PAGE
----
One can speculate, however, that the Court’s conservatives have been reluctant to revisit Roe’s peremptory and unjustified dismissal of the unborn from the status of being persons with a Fourteenth-­Amendment right not to be deprived of life without due process and equal protection of law. Acknowledging that status and those rights would entail the Court’s retaining (for as long as the Fourteenth Amendment endures) the responsibility of supervising state laws—or indeed any Congressional law enacted under the Fourteenth Amendment’s fifth section’s grant to Congress of power to “enforce” the Amendment “by appropriate legislation.” But as that word “appropriate” signals, the Fourteenth Amendment was not enacted to make easy the role of the Court and its justices.

Still, however massively controversial in the public square, the task of supervision would not outrun the competence of a Court mindful of its duty of fidelity to the Constitution as meant. For with that fidelity come the historic standards that settle at least the contours of the application of “due process” and “equal protection” to the unborn. As we have seen above and will see below, precisely those standards were under discussion and legislative deliberation across the whole country, albeit not simultaneously, in the years from about 1820 to about 1880. With virtual unanimity the country settled on a regulative regime in which preserving the life of the mother was firmly accepted as due and compelling. Almost everywhere that was entirely explicit; few were the places that, like England and Massachusetts, buried it in an “unlawfully” whose reference to that exception was left unarticulated but well-understood.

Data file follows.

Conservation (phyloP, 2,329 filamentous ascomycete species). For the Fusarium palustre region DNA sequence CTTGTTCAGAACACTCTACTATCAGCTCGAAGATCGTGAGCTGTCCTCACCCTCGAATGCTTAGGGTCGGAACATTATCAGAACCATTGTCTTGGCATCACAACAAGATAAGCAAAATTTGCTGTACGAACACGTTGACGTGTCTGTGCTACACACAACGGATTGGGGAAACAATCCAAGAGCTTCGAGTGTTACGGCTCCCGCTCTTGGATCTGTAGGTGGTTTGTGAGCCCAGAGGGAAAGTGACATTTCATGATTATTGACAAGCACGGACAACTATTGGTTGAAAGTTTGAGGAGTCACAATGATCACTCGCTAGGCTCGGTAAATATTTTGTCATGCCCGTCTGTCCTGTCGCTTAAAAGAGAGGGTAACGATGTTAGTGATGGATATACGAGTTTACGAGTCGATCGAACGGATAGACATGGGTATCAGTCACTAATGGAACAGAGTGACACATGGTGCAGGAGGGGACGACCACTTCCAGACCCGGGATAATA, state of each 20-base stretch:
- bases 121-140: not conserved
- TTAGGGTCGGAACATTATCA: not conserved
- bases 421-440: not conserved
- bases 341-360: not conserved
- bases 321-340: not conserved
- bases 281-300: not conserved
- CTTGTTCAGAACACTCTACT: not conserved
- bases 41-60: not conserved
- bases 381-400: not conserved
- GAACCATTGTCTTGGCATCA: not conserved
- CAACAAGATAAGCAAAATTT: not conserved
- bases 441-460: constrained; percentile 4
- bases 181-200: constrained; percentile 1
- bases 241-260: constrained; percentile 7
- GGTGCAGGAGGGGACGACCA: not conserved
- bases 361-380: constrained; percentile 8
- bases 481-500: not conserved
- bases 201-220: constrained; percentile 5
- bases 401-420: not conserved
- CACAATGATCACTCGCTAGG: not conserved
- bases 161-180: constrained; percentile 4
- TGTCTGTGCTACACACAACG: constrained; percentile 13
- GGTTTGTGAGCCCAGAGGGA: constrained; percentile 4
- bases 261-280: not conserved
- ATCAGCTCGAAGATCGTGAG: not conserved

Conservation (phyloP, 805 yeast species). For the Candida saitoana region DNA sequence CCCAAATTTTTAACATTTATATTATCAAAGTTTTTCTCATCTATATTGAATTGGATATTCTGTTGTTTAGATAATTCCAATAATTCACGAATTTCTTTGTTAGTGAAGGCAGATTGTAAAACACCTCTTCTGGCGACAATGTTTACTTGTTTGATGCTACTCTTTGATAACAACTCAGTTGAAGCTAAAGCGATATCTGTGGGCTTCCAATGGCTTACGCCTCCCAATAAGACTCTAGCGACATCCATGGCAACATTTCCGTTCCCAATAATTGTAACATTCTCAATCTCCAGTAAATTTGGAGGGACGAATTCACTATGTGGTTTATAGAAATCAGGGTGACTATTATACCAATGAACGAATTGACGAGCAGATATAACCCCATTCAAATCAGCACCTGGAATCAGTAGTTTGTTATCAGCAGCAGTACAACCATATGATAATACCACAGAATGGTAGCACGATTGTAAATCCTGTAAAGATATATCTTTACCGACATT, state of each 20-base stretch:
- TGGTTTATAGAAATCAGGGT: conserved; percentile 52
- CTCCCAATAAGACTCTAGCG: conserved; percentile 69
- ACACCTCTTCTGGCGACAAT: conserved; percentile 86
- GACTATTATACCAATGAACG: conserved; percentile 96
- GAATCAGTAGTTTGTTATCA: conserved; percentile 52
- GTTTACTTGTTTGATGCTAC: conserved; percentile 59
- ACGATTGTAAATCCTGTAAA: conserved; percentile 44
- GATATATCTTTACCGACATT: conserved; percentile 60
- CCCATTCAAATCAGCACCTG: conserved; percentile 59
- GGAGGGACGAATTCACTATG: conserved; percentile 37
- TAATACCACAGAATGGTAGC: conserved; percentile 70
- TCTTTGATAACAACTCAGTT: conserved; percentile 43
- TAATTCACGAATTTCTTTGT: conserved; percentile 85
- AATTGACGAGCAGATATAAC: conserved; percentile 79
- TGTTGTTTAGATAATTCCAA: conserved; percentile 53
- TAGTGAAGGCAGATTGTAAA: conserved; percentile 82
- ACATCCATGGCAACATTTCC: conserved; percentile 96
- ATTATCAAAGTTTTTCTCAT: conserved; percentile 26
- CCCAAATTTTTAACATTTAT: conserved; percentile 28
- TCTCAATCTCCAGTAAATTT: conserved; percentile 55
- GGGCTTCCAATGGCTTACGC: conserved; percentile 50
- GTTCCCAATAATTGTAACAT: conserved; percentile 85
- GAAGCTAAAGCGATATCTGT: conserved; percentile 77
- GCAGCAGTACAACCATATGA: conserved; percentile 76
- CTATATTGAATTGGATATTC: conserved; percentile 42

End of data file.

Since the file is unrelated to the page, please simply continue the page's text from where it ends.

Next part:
Moreover, even if there were no such clear historic standard contemporaneous with the Fourteenth Amendment’s adoption (a standard virtually universal down to 1960), the task of legislatures and of the Court, once the constitutional truth is acknowledged that the unborn are persons according to the Fourteenth Amendment, would not be to replicate the reasoning and judgments of a moralist (or other conscientious person) defining the contours of fully reasonable respect for the basic human good of life. The jurisdiction of human law is not to secure purity of morals or good character. It is to do and preserve justice among persons in their dealings and interactions with each other—a justice that is a matter of external acts that are reasonably fair, rather than of fully upright (let alone heroic or saintly) motivations and reasonings.